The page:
Consider a group of 5 batteries joined up to two pieces of finely engineered metal, that form common positive and negative bridging contactors for the group.

If one of the batteries were to become disconnected for 10ms from it's contact while outputting 25W, because of a knock, would an arc form at the disconnected battery end, even though the electrons can still flow towards the other contacts at that time?


2 Answers 2


This totally depends on the voltage available across that distance, and the current. Arcs (a plasma channel) has an intrinsically very low resistance, so can be generalized as a short while it exists.

Low voltages (less than around 50vDC) have little ability to sustain (and "draw") an actual arc, because the ignition (ionization) distance must be so small. If high currents are involved at low voltage, spot-welding can happen however.

If one of the batteries were to become disconnected for 10ms from it's contact while outputting 25W, because of a knock, would an arc form?

If that battery is "outputting 25W" then it is in circuit, so it is possible. But this depends on how the batteries are arranged and the load impedance, inductance, capacitance, etc. So the immediate voltage differential with respect to the disconnected terminals is the arcing voltage.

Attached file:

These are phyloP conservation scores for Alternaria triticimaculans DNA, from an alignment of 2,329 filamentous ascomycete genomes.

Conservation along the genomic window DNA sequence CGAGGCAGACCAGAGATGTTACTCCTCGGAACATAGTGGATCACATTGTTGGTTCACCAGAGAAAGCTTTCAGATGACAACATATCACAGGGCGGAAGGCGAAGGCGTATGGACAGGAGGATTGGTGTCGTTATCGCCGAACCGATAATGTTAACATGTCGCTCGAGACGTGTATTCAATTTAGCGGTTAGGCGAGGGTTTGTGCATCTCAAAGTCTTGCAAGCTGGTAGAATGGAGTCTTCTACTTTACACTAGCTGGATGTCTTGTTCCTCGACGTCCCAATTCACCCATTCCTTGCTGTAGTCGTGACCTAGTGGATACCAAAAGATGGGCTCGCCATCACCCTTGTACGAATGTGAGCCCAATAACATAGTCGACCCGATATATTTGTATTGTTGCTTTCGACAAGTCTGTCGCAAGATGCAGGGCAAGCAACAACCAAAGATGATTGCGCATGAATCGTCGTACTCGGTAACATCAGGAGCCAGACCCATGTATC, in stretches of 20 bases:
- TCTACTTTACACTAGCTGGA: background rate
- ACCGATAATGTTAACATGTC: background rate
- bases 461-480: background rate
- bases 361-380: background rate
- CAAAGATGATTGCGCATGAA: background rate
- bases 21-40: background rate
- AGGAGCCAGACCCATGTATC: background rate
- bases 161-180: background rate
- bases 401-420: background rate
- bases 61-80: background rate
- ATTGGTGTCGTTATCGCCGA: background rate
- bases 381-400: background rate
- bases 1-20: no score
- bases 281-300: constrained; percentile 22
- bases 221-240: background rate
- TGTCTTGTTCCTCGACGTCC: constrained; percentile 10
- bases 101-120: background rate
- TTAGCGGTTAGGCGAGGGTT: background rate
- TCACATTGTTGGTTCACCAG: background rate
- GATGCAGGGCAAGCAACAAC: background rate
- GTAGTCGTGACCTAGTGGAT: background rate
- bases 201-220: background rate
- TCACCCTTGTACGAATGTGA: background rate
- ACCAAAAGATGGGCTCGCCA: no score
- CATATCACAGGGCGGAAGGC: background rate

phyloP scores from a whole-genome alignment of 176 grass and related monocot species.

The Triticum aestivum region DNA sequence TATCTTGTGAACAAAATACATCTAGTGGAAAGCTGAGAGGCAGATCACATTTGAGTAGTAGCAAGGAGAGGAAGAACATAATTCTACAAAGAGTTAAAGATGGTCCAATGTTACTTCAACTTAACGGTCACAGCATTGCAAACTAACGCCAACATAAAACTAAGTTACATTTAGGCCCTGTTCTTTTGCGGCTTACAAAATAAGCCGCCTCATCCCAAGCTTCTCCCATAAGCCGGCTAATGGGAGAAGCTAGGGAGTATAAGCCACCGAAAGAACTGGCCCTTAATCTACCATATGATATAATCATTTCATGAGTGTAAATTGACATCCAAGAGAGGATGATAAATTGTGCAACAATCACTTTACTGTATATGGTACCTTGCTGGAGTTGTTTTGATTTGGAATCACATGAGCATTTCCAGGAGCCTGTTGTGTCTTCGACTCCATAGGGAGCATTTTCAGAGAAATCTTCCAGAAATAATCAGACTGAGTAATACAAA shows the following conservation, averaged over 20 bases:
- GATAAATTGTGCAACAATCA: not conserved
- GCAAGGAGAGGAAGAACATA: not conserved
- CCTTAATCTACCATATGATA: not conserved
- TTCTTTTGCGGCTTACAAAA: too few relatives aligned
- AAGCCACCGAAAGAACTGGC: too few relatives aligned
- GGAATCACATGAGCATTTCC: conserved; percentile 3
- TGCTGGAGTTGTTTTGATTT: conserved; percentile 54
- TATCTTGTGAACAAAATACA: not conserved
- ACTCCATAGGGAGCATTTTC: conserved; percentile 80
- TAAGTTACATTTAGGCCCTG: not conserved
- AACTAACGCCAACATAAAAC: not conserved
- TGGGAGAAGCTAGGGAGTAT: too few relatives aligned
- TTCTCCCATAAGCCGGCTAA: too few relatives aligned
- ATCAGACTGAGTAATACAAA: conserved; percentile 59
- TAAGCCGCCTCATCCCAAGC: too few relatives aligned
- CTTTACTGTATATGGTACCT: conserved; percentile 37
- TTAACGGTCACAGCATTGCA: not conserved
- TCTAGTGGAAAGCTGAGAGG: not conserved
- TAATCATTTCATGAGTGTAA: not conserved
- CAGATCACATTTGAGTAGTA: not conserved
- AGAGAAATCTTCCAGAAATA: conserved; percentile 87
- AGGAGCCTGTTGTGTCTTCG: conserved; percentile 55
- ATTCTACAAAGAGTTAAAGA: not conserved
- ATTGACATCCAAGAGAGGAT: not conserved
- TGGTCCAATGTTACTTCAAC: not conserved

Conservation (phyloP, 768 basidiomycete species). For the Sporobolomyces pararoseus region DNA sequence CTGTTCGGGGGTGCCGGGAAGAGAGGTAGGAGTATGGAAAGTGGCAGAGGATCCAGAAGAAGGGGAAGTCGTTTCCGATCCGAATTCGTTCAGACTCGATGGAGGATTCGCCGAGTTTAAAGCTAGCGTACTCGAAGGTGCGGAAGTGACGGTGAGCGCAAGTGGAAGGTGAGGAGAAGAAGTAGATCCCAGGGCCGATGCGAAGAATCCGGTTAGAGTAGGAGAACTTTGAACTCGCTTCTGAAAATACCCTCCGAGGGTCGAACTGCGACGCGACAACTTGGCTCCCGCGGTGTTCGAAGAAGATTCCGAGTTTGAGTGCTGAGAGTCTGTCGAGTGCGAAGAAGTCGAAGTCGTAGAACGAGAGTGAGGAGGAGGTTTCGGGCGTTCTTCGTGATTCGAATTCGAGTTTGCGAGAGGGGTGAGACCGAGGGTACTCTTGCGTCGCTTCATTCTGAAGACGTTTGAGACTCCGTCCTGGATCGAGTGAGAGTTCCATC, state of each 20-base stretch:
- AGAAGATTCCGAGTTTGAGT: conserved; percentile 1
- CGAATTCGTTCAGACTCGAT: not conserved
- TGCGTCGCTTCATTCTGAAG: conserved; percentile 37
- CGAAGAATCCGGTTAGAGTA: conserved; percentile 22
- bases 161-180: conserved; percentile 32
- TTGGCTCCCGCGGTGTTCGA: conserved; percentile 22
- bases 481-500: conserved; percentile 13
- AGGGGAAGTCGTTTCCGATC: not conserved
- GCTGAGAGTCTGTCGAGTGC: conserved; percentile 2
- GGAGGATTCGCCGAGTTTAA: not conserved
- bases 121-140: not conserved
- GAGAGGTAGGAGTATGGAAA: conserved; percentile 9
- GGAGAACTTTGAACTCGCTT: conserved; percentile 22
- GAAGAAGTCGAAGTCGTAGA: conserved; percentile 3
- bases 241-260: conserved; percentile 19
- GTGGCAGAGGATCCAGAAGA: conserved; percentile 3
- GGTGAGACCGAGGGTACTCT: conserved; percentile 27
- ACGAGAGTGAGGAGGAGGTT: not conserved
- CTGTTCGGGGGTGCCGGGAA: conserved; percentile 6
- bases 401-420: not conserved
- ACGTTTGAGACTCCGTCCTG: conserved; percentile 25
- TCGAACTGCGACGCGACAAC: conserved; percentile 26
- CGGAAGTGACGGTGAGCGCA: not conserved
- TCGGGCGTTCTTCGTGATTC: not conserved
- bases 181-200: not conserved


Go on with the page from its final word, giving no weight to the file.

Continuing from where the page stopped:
• If that voltage were 0v due to another battery being in parallel, then nothing would happen.
  • If that voltage were 4.2v @25W (thus 5.95A), it might not visibly spark at all due to the very low voltage; however repeat this many times and eventually the connection will be degraded (metal oxides formed) or possibly spot-welded.
  • If that voltage were 10,000v @25W (thus 2.5mA) due to a large inductive load, it would definitely spark (and be able to draw an arc to at least an inch long.) 2.5mA is a small amount of current however, so the arc wouldn't be very hot and is unlikely to melt the contacts directly unless capable of arcing for an extended period. The arc would still oxidize and corrode the terminals however.

An arc will form only if there's a significant amount of voltage across the gap. Obviously, with the other batteries connected in parallel, the DC analysis shows zero volts across the gap.

However, there's still the possibility of a transient voltage created by the sudden interruption of current through the parasitic inductance of the disconnected battery and its wiring. But given how small this inductance likely is, I would guess that you'd never see a spark.


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